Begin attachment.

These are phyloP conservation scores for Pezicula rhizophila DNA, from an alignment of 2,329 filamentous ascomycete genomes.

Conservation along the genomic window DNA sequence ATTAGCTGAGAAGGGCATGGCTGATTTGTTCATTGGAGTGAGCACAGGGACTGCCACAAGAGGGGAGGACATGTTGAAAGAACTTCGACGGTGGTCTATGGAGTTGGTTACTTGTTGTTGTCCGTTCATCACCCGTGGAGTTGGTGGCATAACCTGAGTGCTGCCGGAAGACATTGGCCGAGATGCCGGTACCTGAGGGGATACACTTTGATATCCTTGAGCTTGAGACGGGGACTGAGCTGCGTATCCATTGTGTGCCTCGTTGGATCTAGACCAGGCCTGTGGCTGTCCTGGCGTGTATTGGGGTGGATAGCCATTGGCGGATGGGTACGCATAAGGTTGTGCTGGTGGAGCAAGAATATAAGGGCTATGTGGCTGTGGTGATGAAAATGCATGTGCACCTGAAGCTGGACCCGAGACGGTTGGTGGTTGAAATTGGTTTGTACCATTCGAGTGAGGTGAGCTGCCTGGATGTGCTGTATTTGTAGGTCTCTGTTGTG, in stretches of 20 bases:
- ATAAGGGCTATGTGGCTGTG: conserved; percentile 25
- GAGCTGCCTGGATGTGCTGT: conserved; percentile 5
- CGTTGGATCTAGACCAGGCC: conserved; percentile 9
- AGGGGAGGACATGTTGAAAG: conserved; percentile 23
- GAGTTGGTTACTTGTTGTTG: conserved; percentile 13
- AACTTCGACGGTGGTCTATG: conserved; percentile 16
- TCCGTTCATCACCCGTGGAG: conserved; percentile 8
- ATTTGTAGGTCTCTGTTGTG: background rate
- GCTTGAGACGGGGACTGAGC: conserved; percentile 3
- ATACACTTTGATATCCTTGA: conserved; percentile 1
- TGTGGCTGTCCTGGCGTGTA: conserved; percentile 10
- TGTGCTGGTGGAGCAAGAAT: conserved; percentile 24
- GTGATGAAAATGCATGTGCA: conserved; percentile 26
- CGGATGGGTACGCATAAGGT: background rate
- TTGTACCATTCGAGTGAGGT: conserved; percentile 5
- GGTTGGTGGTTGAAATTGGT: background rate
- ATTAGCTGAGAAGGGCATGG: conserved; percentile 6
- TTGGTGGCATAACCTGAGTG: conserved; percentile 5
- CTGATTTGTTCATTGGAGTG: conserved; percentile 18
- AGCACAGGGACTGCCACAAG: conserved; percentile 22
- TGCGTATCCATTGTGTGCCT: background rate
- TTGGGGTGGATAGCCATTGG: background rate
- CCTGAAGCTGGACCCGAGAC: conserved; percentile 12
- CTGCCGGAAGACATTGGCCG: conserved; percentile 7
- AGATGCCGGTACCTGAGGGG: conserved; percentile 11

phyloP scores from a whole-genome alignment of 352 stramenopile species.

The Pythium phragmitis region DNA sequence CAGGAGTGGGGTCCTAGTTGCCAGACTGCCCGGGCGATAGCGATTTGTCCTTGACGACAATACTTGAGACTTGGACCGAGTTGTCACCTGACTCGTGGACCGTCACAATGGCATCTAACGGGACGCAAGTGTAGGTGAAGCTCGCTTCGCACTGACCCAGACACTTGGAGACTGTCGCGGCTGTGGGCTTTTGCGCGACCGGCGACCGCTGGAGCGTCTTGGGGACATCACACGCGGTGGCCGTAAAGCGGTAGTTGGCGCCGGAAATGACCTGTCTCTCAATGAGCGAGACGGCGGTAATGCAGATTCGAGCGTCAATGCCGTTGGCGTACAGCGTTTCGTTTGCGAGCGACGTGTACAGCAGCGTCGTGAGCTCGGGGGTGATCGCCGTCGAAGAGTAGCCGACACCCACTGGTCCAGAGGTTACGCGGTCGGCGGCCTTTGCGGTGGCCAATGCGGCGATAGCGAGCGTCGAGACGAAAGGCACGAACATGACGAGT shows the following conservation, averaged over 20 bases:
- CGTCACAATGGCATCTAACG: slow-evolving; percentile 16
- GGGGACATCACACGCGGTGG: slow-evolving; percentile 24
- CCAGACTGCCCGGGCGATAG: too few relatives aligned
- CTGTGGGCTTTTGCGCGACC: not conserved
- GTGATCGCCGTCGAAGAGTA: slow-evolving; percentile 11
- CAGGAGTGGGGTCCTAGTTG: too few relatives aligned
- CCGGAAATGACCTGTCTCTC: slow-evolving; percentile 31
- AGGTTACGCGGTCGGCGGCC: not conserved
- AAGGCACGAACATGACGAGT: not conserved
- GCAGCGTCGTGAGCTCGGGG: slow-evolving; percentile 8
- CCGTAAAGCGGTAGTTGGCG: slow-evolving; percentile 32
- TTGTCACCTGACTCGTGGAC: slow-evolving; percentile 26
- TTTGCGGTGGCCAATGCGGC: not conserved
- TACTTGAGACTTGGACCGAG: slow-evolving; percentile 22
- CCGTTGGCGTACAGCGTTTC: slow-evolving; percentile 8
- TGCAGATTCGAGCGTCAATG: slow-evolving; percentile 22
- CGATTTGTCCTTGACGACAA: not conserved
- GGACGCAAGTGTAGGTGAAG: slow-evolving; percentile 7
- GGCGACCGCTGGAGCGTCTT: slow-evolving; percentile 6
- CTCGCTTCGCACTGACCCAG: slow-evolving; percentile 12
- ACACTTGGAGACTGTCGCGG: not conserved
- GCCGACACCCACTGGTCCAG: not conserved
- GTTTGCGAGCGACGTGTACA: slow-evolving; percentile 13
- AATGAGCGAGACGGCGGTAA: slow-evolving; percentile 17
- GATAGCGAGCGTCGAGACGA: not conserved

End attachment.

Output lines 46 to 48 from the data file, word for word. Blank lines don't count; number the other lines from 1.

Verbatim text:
- CGATTTGTCCTTGACGACAA: not conserved
- GGACGCAAGTGTAGGTGAAG: slow-evolving; percentile 7
- GGCGACCGCTGGAGCGTCTT: slow-evolving; percentile 6